Monday, December 19, 2011

Hunger, boredom, wanting to be the world's fattest man

A few weeks ago, right around the last time I wrote a blog entry here, I twisted the dickens out of my right ankle. No, I didn't do it jumping off a skee-ball lane in 3-inch heels like the inimitable Linda from Salty Seattle. Rather, I was out for a quick run on a Saturday morning to work off a few of those 42,000 calories from Thanksgiving and I hit a patch of uneven sidewalk coming down from Diamond Heights. "OH JESUS F-F-F-F-F!", I shrieked among the rows of single-family homes, hitting the ground like a Dutch soccer player in the World Cup finals. Don't worry, this story has a happier ending: within a few minutes, I was able to flag down a very friendly passing driver for a ride back to my apartment, and when I got there Jeff had just finished making a batch of eggs in purgatory, one of my favorite things in the world. Yum-ouch!

Jeff spent the rest of the afternoon replenishing the ice in my plastic baggie and openly laughing at my attempts at walking. By the next morning, he had gotten so tired of hearing me complain about my twisted ankle that he decided to go drink bottomless mimosas for four hours with our friend Greg, leaving me at home alone with an ACE bandage and a pound of leftover mashed potatoes in the fridge. I was pretty mad, so, to spite him, I decided to make fried mashed potato balls and eat them all before he got home.

I'd been wanting to try my hand at pommes dauphine for a while now, and revenge seemed as good a reason as any. To make them, all you have to do is whip up a quick pâte à choux--the same pastry dough you use to make cream puffs--then beat it into some leftover mashed potatoes before dropping the whole gemisch spoonful-by-spoonful into hot oil. Hey, if I can do it with a twisted ankle on a Sunday morning before making coffee, anyone can do it. At this point, I think I'm contractually obligated to tell you that if you just drop the dough into the oil sans potatoes, the resulting little fried bits are called pets de nonne, OR, nun's farts.

So perhaps pommes dauphine should actually be called pets de dauphin or pets de pomme. Whatever you call them, cooking them is really one of the most fascinating bits of kitchen alchemy you'll ever try. I'm still amazed by how you can start with a single, shaggy ball of dough and, following a quick dip in some oil, end up with both a crisp, lacy crust and a barely-set custard enclosed therein. The raw dough is so unattractive on its own that it's truly miraculous to transmute it so easily into not just one, but two culinary treasures. Maybe we should start telling kids this story instead of The Ugly Duckling.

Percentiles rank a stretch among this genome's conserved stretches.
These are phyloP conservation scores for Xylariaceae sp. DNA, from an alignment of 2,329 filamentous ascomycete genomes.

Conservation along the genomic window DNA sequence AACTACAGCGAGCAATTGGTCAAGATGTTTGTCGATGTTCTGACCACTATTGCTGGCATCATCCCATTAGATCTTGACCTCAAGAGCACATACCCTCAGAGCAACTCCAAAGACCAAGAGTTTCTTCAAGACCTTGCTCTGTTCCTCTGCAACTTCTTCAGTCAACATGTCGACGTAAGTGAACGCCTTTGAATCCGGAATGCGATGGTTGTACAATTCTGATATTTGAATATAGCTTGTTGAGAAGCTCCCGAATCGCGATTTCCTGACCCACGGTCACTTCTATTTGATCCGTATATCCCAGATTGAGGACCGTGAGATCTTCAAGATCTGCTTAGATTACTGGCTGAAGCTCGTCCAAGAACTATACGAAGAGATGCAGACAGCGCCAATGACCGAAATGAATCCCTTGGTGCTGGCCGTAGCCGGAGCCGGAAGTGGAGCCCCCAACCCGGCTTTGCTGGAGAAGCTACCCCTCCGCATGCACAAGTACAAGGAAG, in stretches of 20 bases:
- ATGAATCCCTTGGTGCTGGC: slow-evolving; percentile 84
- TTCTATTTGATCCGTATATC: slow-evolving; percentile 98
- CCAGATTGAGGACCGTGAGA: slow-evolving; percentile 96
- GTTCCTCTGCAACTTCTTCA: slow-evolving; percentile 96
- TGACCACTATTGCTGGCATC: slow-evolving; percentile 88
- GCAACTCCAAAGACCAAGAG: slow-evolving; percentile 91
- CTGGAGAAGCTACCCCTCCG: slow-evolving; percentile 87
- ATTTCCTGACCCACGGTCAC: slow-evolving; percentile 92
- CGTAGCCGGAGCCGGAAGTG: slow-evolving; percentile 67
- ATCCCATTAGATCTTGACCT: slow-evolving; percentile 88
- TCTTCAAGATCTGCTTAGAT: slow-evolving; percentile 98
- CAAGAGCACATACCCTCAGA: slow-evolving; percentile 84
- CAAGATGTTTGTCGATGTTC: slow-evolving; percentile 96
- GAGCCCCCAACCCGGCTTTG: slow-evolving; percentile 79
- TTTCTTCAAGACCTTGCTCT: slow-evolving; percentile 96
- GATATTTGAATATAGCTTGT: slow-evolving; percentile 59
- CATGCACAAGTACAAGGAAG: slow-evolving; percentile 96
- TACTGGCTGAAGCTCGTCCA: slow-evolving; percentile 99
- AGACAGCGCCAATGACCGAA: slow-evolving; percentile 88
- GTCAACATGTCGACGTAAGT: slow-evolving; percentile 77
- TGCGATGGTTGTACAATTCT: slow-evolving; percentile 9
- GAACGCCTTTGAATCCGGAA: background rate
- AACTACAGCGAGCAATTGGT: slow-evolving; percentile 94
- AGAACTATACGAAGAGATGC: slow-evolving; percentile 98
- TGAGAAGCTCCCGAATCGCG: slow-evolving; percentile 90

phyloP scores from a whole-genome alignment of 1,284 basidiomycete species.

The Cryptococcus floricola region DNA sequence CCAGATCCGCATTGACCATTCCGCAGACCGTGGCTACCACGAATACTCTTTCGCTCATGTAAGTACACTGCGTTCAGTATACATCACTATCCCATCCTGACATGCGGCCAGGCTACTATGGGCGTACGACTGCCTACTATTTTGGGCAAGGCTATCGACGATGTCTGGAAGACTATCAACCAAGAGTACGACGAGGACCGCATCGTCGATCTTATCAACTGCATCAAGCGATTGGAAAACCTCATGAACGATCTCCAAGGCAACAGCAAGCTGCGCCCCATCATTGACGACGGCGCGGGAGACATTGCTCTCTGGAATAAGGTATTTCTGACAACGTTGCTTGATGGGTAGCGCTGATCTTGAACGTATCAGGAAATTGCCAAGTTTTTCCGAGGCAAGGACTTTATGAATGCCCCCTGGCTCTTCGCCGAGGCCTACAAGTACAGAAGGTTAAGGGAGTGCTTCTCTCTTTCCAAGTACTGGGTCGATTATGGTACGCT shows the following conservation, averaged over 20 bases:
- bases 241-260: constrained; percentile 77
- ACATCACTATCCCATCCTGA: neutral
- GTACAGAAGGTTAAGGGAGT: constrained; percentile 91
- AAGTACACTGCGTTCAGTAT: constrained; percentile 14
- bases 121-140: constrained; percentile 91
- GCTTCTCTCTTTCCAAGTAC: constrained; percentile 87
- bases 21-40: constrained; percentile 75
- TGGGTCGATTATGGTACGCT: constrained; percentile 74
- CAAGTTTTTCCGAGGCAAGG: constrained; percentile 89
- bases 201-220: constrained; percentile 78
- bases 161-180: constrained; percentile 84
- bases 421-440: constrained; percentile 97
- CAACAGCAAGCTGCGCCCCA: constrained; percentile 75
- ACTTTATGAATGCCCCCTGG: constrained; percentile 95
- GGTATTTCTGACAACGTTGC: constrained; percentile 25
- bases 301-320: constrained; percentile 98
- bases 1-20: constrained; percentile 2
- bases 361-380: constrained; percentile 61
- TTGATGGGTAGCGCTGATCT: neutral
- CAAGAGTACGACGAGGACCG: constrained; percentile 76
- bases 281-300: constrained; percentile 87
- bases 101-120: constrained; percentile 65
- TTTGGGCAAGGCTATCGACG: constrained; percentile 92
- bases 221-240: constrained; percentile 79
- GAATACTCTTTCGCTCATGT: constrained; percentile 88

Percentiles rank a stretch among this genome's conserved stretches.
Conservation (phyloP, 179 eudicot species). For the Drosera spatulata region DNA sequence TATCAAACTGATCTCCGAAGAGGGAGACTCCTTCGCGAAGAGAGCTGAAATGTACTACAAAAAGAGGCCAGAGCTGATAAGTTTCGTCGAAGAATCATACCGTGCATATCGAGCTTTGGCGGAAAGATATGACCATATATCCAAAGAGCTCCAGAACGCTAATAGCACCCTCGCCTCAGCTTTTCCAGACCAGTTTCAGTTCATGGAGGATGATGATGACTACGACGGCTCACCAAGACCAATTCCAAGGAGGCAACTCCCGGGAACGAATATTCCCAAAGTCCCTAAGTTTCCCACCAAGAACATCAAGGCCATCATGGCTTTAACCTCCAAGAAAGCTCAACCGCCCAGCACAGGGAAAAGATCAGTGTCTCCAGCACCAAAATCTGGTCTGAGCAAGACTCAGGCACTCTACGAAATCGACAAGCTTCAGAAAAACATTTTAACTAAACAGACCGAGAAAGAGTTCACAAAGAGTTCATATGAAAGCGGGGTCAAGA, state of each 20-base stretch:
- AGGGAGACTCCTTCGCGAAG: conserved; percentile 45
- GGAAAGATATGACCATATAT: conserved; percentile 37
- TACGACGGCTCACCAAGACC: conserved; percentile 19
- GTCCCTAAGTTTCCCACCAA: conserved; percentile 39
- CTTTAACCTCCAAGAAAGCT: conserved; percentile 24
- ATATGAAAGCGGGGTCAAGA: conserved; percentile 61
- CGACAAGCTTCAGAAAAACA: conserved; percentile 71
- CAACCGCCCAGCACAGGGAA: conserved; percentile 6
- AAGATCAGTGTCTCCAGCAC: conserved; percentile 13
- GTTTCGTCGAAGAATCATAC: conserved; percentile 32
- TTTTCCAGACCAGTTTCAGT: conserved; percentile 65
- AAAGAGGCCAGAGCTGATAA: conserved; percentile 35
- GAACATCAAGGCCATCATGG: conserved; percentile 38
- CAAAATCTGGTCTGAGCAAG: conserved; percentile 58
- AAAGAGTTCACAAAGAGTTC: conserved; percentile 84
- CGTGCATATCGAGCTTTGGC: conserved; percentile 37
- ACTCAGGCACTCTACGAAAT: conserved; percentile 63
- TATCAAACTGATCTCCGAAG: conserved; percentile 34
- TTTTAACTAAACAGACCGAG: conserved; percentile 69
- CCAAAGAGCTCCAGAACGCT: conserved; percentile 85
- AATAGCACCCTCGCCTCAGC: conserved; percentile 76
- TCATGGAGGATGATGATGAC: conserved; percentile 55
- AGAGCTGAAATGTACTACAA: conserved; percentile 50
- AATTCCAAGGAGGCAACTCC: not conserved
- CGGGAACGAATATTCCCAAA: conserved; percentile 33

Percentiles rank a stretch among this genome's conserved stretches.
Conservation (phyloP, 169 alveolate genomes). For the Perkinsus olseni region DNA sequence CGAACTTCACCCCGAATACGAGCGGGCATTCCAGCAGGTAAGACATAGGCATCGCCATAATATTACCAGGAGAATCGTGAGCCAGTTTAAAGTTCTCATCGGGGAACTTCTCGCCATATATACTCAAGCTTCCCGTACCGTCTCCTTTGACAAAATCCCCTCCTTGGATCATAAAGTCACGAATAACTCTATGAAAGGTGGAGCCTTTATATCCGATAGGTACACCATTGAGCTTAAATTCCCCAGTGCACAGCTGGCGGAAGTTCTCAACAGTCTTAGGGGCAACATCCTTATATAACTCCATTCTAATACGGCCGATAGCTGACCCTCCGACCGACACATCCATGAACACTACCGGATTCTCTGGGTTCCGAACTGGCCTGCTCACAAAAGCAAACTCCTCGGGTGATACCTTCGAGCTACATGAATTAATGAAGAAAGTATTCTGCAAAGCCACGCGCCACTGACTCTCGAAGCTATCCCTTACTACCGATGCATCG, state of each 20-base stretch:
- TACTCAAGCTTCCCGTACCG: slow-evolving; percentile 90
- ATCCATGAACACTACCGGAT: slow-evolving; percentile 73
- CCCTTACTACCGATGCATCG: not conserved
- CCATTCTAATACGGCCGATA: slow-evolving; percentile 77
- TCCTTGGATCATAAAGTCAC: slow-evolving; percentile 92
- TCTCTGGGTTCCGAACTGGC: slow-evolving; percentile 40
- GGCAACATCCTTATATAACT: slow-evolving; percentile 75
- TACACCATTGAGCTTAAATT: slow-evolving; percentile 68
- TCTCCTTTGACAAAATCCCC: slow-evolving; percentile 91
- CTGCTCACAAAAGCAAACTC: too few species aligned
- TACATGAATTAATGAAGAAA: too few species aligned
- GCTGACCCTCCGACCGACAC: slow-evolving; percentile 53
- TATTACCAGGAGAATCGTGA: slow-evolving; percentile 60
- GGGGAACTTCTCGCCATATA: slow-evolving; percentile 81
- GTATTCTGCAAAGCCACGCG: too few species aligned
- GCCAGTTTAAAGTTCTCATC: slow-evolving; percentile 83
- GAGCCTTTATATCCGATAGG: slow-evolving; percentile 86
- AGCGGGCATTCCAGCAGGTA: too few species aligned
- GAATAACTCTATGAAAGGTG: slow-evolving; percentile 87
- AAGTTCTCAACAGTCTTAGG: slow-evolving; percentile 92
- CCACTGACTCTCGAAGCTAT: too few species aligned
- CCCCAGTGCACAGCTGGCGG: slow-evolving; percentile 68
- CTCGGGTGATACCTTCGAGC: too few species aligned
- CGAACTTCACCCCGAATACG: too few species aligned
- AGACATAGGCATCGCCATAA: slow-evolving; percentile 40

All that said, I couldn't eat magical fried potato balls alone for breakfast; I needed a side dish. Looking at the first batch of pommes that I fried up, I decided that they were more or less just fancy pierogies--a crisp, fried shell with mashed potatoes inside. And, still hobbling around the kitchen with my swollen ankle, desperately in need of comfort, I decided to adapt an old standby dinner from my childhood: franks 'n' beans with pierogies.

I'm pretty sure Sam's Mom invented franks 'n' beans 'n' pierogies as a dinner concept, so you probably can't relate to just how comfortably a deep-fried pierogi nestles alongside a broiled hotdog in a bed of baked beans. Fried, creamy, sweet, tangy, smoky, porky, onions--it covers just about every flavor and texture you could want in a meal. I was in no condition to crawl out and buy hot dogs that morning, but I did have a bowl full of leftover bacon-laden beans in the fridge, which made an acceptable substitute. This is the point in the blog entry where I usually say something kind of hyperbolic, like: this brunch was so good it could have brought eyesight to the blind. In this case it didn't even bring feeling back to my toe. But it was a good brunch.

And this story too has a happy ending: I filled up so much on my first serving of franks 'n' beans 'n' pommes dauphine that I was able to keep a second batch of fried mashed potato balls warm in the oven for Jeff to try when he got home. Hey, after four hours of mimosas, he probably needed them more than I did. I didn't end up enacting my revenge after all. Well, like they say, it's a dish best served cold.


Recipe roundup...

Mashed potatoes from my thesis-length recipe

Pâte à choux adapted from Ratio by Michael Ruhlman, then mixed 2:1 with the mashed potatoes and fried. I tried the suggested 1:1 ratio but the dumplings sort of dissolved into flakes as I was frying them. I think I needed the extra dough because my mashed potatoes were prodigiously creamy.


  1. This looks AMAZING!!! There's nothing better than spite-cooking ;)

  2. It might take second place to post-engagement cooking. Congrats!